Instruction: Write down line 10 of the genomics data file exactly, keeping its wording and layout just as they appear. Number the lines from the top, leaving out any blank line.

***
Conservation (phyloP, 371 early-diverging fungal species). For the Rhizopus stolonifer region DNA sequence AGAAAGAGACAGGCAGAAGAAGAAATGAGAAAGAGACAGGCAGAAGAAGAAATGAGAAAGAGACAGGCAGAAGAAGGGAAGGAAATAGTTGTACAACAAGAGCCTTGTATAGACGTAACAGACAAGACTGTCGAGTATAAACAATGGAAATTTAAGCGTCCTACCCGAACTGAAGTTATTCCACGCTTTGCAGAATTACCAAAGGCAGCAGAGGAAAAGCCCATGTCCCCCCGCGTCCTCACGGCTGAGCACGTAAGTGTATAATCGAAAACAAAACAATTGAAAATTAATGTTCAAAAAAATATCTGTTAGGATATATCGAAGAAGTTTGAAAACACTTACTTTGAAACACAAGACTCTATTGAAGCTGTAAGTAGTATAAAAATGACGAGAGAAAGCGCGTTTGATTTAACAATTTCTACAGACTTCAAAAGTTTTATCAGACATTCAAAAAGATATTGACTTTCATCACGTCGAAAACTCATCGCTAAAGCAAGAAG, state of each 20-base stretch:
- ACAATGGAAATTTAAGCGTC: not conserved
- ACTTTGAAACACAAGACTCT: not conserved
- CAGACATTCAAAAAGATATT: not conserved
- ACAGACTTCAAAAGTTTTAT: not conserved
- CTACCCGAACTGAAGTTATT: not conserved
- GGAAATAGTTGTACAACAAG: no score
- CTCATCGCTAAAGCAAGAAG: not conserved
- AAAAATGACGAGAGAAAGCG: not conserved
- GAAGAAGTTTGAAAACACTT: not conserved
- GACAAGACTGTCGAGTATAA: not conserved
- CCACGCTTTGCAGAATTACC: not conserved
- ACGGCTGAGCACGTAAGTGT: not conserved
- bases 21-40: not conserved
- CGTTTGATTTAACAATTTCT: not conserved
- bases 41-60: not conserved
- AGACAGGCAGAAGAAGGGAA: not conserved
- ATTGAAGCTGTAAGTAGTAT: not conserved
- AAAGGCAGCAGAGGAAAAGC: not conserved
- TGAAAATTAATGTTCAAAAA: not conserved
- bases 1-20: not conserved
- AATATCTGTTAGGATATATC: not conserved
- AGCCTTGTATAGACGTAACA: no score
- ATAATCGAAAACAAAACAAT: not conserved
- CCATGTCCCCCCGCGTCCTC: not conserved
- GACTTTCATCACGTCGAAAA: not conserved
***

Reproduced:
- GAAGAAGTTTGAAAACACTT: not conserved